On-the-Record Briefing on the Release of the 2004 Annual Report on Human RightsPaula Dobriansky, Under Secretary for Global Affairs
Michael Kozak, Acting Assistant Secretary for Democracy Human Rights and Labor
February 28, 2005
(9:00 a.m. EST)
UNDER SECRETARY DOBRIANSKY: Good morning. I'm Paula Dobriansky, Under Secretary of State for Global Affairs. And on behalf of Secretary Rice, who could not be here today, it is my pleasure to present the State Department's Annual Country Reports on Human Rights Practices. These reports are a key part of this Administration's activities to promote human rights and democracy around the world, part of President Bush's forward strategy of freedom.
I would like to thank Ambassador Mike Kozak, the Acting Assistant Secretary of the Bureau of Democracy, Human Rights and Labor, his staff and other colleagues in the State Department who played a role in the compilation of these important reports.
Our approach on human rights is set clearly and unambiguously by President Bush. In his Inaugural Address, he stated, "The survival of liberty in our land increasingly depends on the success of liberty in other lands. The best hope for peace in our world is the expansion of freedom in all the world." In his State of the Union Address, he elaborated that, "Our aim is to build and preserve a community of free and independent nations with governments that answer to their citizens and reflect their own cultures, and because democracies respect their own people and their neighbors, the advance of freedom will lead to peace."
In other words, the United States will work globally to promote democracy, as democracy is the best guarantor of human rights. Promoting human rights is not just an element of our foreign policy; it is the bedrock of our policy and our foremost concern. These reports put dictators and corrupt officials on notice that they are being watched by the civilized world and that there are consequences for their actions. With these in hand, we look forward to the day when all nations are part of the growing community of democracies, and tyranny and slavery exist only as a sad chapter in human history.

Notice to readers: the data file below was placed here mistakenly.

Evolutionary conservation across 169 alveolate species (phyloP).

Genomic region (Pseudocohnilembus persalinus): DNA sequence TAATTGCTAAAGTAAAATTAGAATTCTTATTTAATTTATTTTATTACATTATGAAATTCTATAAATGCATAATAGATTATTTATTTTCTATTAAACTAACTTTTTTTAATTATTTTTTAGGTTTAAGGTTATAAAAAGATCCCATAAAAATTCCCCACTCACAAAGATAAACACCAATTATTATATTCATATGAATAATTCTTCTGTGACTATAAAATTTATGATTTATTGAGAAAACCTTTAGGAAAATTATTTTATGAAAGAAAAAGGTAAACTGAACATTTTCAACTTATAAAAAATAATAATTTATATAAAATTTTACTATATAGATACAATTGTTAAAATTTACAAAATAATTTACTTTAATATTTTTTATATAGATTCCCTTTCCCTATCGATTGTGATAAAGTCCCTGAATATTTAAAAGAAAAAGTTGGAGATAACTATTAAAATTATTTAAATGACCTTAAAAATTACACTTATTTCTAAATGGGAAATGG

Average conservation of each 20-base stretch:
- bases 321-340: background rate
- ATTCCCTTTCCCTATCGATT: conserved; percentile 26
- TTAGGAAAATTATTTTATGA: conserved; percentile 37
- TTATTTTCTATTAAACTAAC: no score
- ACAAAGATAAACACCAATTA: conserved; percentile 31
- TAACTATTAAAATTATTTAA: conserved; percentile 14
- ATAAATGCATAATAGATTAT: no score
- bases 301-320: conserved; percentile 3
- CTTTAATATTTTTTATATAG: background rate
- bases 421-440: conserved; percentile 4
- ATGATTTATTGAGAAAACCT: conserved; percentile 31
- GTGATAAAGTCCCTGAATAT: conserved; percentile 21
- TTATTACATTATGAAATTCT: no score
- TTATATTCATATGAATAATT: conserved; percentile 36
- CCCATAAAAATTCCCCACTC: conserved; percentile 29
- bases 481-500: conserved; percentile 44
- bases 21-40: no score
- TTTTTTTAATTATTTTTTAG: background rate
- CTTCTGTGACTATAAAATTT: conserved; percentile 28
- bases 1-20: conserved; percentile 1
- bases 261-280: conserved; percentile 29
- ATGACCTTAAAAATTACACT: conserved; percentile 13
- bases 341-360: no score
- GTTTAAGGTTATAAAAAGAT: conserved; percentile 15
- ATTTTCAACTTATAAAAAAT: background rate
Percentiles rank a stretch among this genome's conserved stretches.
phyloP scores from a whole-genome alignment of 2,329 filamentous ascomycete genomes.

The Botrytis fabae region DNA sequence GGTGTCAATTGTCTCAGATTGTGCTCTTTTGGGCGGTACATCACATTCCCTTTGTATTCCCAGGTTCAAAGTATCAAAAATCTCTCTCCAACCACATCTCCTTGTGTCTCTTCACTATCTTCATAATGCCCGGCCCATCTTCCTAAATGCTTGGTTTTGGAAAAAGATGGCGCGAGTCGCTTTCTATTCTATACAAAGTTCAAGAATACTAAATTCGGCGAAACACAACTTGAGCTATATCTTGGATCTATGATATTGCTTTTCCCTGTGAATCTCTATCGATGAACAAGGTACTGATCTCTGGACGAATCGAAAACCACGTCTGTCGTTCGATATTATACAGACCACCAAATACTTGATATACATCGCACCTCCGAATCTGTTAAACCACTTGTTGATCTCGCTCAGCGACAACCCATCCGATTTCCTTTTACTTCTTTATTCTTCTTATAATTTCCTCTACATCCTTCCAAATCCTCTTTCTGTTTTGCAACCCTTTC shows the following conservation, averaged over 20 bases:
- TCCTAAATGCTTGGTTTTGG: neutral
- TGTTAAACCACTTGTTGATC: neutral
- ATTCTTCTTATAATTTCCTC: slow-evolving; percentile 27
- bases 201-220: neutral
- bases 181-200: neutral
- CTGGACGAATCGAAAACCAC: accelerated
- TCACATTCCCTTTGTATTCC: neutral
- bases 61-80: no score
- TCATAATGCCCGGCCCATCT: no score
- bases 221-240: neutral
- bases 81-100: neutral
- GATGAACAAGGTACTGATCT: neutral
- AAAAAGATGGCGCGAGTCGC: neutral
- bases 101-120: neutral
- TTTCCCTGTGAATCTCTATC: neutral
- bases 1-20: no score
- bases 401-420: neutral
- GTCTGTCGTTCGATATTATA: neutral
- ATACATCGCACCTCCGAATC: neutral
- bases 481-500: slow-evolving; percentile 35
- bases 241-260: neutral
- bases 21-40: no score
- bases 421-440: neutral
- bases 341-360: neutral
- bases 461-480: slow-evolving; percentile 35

We find ourselves in an era of monumental advancement for human rights and democracy. As the President noted in Bratislava just last week, there was a Rose Revolution in Georgia, an Orange Revolution in Ukraine, and most recently a Purple Revolution in Iraq. In Lebanon, we see growing momentum for a Cedar Revolution that is unifying the citizens of that nation to the cause of true democracy and freedom from foreign influence. Hopeful signs span the globe and that there should be no doubt that the years ahead will be great ones for the cause of freedom.
As these reports show, though, there is still much to do. Freedom and the ability to choose one's government still elude many people and many portions of the globe. In much of the broader Middle East people are increasingly conscious of the freedom deficit in the region and eager to taste the freedom and liberties that are being enjoyed elsewhere. If freedom and democracy work in Muslim nations like Indonesia, Turkey, Afghanistan and Iraq, why should they not be the norm in Iran, Libya, Syria and Saudi Arabia? Cuba's government remains a blight on the stunning advancement of freedom worldwide. China's human rights conduct remains one of the top concerns of the U.S. Government. Throughout China, and notably in Tibet, affronts to the dignity of human life abound. In North Korea and Burma, citizens languish under repressive regimes, which do not govern for their people but rather against them.
We are concerned with circumstances in many other parts of the globe, and we detail them concisely in these reports. But our message today is one of hope and promise. This report is the embodiment of President Bush's commitment that the United States will stand shoulder to shoulder with those who live in tyranny and hopelessness and struggle for a better life. Our message to these true patriots of their nations is that you are not ignored and you are not forgotten; furthermore, we will not excuse those who are responsible for your oppression.
The months ahead will see intensive efforts by this Administration to advance the President's bold agenda to support the growth of democratic movements and institutions in every nation and culture. In this journey, our principles, our commitment to the freedom and the rights of individuals, are our compass. These reports are our map.
At this point I'd like to turn the briefing over to Acting Assistant Secretary of State for Democracy, Human Rights and Labor Mike Kozak, who led the effort resulting in the production of this very fine tool, our report. Thank you so much.
Assistant Secretary Kozak.
AMBASSADOR KOZAK: Well, good morning. I thought I might just add to what Under Secretary Dobriansky said a little bit about the mechanics of the report -- the why is it done, how is it done, and what are some of the elements of it this year in terms of process -- and then go to your questions.